Faint, black out, swoon, pass out. They're all names for the same thing - a temporary loss of consciousness followed by a fairly rapid and complete recovery. It's frightening when it comes out of the blue, more so when it happens again and again. The technical term, syncope (SIN-kuh-pee), comes from a Greek word that means to cut short or interrupt. What's being interrupted is blood flow to the brain.

Fainting occurs when something interrupts blood flow to the brain. Although usually harmless, fainting can cause injuries and sometimes signals a problem with the heart or circulatory system.

If you faint, it's worth talking with your doctor, especially if there doesn't seem to be an explanation for the faint.

Tensing muscles in the legs and arms can sometimes stave off a faint; standing or tilt training can help some people become less susceptible to the crossed signals that cause fainting.

Going, Going, Gone

It is harder for the heart to pump blood up to the brain than down to the toes. Blood pressure helps overcome the downward tug of gravity and push blood to the head.

We tend to think of blood pressure as a relatively stable entity. It isn't. It changes every time you stand up, sit down, bend over, eat, sneeze, go to the bathroom, get stressed, relax, or heft a bag of groceries. The human body is designed to counter these shifts and quickly bring blood pressure back to its usual point. This requires an intricate feedback system that involves sensors in the aorta and in the carotid arteries leading to the brain.

These sensors stimulate a host of nerve and hormone signals that change how fast the heart beats, how much blood it pumps with each beat, and the contraction and relaxation of blood vessels. But some diseases, some drugs, and sometimes even aging interfere with these near-instantaneous corrections, causing temporary drops in blood flow to the brain.

Unlike most tissues, the brain doesn't store energy. Instead, it requires a constant supply of sugar and oxygen. Halting blood flow for just three to five seconds is enough to put the brain into an energy-conserving shutdown. The brain's signals to nerves and muscles stop, and the person slumps to the ground. Once the body is horizontal, it's easier for the heart to pump blood to the head, and the brain "wakes up" again.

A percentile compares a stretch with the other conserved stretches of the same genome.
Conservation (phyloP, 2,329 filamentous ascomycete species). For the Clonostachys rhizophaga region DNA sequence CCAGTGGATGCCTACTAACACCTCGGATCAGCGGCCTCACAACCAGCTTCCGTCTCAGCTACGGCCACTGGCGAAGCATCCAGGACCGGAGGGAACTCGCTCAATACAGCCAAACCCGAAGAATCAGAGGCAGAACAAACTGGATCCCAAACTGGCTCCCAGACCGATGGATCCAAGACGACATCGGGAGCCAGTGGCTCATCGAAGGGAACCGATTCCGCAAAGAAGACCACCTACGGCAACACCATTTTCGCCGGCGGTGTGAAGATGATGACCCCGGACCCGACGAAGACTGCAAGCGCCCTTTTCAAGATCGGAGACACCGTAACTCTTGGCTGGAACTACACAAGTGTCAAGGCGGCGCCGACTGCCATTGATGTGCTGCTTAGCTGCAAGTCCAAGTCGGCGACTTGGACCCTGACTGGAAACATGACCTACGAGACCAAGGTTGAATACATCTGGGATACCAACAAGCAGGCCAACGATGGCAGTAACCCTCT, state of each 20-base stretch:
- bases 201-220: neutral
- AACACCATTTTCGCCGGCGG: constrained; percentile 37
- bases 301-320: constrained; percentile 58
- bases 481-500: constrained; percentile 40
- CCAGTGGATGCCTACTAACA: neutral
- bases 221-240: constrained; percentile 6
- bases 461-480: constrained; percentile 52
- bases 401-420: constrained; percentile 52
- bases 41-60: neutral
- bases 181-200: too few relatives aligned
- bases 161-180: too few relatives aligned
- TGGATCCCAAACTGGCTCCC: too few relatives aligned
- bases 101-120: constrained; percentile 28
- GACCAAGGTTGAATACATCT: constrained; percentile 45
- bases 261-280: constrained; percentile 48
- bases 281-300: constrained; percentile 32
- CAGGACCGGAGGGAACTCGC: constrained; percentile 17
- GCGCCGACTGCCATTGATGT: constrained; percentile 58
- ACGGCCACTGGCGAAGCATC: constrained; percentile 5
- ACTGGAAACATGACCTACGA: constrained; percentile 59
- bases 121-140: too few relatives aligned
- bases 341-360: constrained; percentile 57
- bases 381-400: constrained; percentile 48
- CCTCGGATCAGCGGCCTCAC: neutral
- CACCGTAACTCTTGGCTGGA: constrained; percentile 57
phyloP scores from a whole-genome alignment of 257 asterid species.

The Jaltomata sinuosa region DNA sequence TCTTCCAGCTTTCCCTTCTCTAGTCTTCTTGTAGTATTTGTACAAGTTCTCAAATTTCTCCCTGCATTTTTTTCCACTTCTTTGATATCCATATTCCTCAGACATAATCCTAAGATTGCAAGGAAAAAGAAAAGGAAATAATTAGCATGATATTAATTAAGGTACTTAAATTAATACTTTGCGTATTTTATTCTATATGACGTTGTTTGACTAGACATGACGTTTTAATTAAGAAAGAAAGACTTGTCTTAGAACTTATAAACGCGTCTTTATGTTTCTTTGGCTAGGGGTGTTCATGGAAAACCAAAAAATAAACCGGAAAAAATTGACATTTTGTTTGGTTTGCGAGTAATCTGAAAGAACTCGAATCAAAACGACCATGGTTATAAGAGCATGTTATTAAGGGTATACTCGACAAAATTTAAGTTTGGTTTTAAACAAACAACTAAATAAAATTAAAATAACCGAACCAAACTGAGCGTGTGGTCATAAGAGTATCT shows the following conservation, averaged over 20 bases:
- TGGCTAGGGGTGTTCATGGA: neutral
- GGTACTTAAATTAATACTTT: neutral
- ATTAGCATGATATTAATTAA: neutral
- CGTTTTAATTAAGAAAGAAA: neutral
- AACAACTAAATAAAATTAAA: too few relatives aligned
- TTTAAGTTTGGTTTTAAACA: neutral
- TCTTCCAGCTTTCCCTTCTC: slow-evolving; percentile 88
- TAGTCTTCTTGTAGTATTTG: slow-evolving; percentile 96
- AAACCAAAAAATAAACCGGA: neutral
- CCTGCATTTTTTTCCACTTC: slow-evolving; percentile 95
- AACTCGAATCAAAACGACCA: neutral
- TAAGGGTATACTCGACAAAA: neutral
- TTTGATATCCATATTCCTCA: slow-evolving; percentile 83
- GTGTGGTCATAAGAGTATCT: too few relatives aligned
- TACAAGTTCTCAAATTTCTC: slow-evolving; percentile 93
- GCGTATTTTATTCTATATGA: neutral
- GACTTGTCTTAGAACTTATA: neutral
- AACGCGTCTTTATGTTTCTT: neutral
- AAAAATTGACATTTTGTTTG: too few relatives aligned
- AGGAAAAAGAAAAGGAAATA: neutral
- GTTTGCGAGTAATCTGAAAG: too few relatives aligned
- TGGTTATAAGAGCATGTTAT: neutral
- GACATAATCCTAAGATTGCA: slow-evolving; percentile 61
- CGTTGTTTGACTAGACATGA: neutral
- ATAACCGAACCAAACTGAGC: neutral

Many things can cause sudden low flow to the brain that leads to fainting. The causes can be grouped loosely into two camps: problems outside the heart (noncardiac syncope), which account for the majority of faints, and problems in the heart (cardiac syncope).

Getting to the Heart of a Faint

Figuring out what caused a fainting spell is the best way to prevent it from happening in the future.

The most important piece of evidence is your story of what happened, especially if it can be corroborated by an eyewitness or two. Your description can suggest a vasovagal reaction (fainting due to standing too long in the heat, getting a shot, etc.), orthostatic hypotension (fainting when you stand up), or something more serious. A physical exam is in order no matter how straightforward the story.

An electrocardiogram (ECG) and echocardiogram are essential tests for evaluating anyone who has fainted. The echocardiogram can spot hidden problems in the left ventricle or other forms of structural heart disease that can cause fainting. The ECG can detect irregularities in the heart's rhythm that could be the culprit.

Unfortunately, capturing erratic heartbeats in the act is like finding the proverbial needle in a haystack. If you have fainted a few times for no apparent reason, and the ECG was "fine," your doctor might ask you to wear a device called a Holter monitor that continuously records the heart's electrical patterns for a 24-hour period.

Longer-term monitoring can be done with a wearable loop recorder or an implanted recorder. These devices constantly monitor the heartbeat but store only the last several minutes. When a fainting spell hits, you press a button to freeze the information in the recorder.

Another diagnostic test is the tilt test, in which your blood pressure and heart rate are measured while lying flat on a moveable table, and then again when the table is tilted so you are almost, but not quite, standing upright.

Noncardiac Causes

The most common reason for fainting arises from crossed wires between the brain and the part of the nervous system (the vagus nerve) that regulates blood pressure and heart rate. In response to some trigger, the blood vessels in your legs relax, making it difficult for blood to return to the heart. Blood begins pooling in the legs.